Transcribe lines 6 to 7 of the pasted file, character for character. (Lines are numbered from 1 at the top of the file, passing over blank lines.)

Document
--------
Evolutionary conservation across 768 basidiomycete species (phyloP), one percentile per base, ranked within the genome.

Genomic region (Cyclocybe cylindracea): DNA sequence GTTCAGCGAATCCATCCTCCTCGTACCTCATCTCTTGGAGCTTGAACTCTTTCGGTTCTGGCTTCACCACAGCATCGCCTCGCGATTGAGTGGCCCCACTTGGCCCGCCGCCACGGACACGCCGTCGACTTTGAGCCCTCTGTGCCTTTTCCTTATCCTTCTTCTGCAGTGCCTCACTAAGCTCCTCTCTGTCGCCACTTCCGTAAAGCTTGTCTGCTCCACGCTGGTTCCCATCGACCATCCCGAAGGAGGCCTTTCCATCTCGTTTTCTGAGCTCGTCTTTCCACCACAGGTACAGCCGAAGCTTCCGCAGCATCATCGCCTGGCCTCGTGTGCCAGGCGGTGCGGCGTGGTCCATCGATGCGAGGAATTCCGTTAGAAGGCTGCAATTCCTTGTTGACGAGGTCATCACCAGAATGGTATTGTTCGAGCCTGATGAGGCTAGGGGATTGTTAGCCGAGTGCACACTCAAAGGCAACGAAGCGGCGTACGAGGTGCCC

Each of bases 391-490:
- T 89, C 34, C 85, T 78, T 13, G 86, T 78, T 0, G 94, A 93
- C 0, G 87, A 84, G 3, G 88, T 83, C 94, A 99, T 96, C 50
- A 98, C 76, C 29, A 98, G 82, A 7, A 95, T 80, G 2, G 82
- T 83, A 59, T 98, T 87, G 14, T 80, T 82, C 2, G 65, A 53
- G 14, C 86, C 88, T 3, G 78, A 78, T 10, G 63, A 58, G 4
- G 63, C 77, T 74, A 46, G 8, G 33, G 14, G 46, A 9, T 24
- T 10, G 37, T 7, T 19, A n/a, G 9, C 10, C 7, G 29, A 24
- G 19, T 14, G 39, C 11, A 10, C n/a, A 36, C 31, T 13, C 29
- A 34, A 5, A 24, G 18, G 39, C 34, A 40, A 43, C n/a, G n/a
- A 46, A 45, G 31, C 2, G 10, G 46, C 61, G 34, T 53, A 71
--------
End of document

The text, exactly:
- A 98, C 76, C 29, A 98, G 82, A 7, A 95, T 80, G 2, G 82
- T 83, A 59, T 98, T 87, G 14, T 80, T 82, C 2, G 65, A 53